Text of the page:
WINCHESTER — The Frederick County Sheriff’s Office has exceeded its overtime budget for the current fiscal year by $475,000, and the county's Finance Committee wants to know why.
County Finance Director Cheryl Shiffler told the Finance Committee on Wednesday that the Sheriff’s Office budgeted $645,000 for overtime pay, but that amount was exceeded in December. As of May, the Sheriff’s Office had spent $1.12 million in overtime, she said.
“This is pretty serious when you run out of money in December,” Frederick County Treasurer Bill Orndoff told Sheriff Lenny Millholland, who was at the meeting.
Shiffler said overtime in the Sheriff's Office is up 40% up from last year. She said that while Millholland was able to make cuts to transfer money from other parts of his budget to pay for the additional overtime, there is expected to be an $80,000 shortfall for the remainder of the fiscal year. Although the committee recommended appropriating $80,000 to cover the shortfall, members wanted to know how the Sheriff's Office went so far over budget.
The Sheriff's Office has 150 employees, including uniformed personnel, administrative staff and several dispatchers who are classified as Sheriff's Office employees.
Orndoff asked Millholland if he had an understanding of what employees are typically paid in overtime. Millholland said the amount depends on what they do.
“If you are one of my deputies I don’t say that you can only make X amount of overtime, because if you are out and you make a traffic stop and you get a fugitive out of the car and you have to work over two or three hours in order to process them, arrest them and everything else, you are going to have a different amount of overtime than another guy on the shift,” Millholland said.
“I was looking for pretty much a simple answer,” Orndoff said. “If I take 160 employees … plus the amount of money that you’ve spent this year, that’s almost $6,900 per employee calculated overtime.”
Orndoff also asked if overtime was scheduled. Millholland said it was not.
“What costs us overtime is what the Drug Task force does, what my [Internet Crimes Against Children] people do, what my investigators do,” Millholland said. “That is what generates the overtime. We don’t just pick it out of the sky and say, ‘I’m going to let you work today to give you overtime.’”
The Sheriff's Office received 80,648 calls for service in 2019. Millholland said the Sheriff’s Office has received 8,000 more calls for service this year compared to the same time last year.
Finance Committee Chairwoman and Stonewall District Supervisor Judith McCann-Slaughter asked Millholland what constitutes calls for service. In previous years, some Board of Supervisors members have been critical of the Sheriff’s Office for doing security checks and responding to non-emergency calls.
Millholland told her that emergency dispatchers receive calls for service from the public and the Sheriff’s Office responds to them. Often, the Sheriff’s Office can’t assess if something is an emergency until they arrive on the scene, he said.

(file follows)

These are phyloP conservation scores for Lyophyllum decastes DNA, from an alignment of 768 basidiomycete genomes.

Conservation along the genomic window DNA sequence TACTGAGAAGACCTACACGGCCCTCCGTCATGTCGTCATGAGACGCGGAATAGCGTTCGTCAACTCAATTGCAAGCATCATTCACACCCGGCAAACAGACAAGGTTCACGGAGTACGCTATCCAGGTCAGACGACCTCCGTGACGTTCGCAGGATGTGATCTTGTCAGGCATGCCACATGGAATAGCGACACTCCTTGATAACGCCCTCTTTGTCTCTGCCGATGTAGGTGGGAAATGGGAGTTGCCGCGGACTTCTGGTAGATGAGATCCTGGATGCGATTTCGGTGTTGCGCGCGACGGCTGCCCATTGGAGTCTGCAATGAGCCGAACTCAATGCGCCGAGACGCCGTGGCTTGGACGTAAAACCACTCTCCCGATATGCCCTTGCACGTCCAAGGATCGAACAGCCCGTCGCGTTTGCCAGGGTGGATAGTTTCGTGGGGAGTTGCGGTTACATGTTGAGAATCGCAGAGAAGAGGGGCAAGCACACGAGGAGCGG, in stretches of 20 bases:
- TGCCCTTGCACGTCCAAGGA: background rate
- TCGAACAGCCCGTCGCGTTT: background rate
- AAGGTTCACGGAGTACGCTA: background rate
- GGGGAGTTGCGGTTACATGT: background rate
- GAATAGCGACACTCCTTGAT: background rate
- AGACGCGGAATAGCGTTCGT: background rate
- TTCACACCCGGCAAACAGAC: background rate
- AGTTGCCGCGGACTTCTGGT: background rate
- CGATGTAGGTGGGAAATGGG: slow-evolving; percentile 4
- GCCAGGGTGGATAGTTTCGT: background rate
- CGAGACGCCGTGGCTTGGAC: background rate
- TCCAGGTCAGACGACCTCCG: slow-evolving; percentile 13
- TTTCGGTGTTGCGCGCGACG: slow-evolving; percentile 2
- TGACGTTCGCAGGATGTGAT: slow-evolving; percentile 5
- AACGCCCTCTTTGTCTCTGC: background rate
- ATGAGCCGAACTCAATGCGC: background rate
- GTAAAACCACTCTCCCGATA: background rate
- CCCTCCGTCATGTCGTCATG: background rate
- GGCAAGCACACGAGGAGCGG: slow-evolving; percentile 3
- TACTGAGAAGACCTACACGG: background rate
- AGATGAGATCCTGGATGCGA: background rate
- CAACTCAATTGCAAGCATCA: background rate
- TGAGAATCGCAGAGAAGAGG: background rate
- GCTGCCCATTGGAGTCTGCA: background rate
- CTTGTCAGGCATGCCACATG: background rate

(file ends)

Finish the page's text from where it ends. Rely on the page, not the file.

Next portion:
“I can’t help the amount of calls and the kind of calls that we get,” Millholland said.
County Attorney Roderick Williams previously told the Board of Supervisors that responding to calls is generally considered a law enforcement function and that there is a legal gray area in terms of what the Sheriff’s Office must respond to.
McCann-Slaughter wondered if Sheriff's Office employees who have worked a certain amount of hours could take time off to avoid accruing excessive overtime.
County Administrator Kris Tierney, who was also at the meeting, replied that the Sheriff’s Office still has to fill that position for the day.
Orndoff expressed concern about Sheriff's Office employees becoming accustomed to overtime pay. He said he would like to see a list of employees who are often subject to overtime, with their base salary and overtime pay. He also wondered if a policy could be developed that would limit the amount of overtime a Sheriff’s Office employee could work.
Tierney said the problem is fundamentally a budgeting issue.
“We are here because the sheriff’s budget didn’t have enough money in it to accommodate the overtime that he’s incurred,” Tierney said. “If he had anticipated that overtime and budgeted for it, we wouldn’t be having this conversation. So fundamentally I think a part of this is an issue of budget knowledge, monitoring the budget, being aware of the budget, where you are in the budget. Unfortunately, I think we are set right now to have a similar issue next year. So from my perspective, we need to get a handle on what’s generating the overtime, and we need to be convinced that it’s legitimate, and I have no reason to think that it isn’t.”
At the conclusion of the meeting, the committee requested that county staff work with Millholland on determining the factors contributing to overtime and finding ways to reduce it.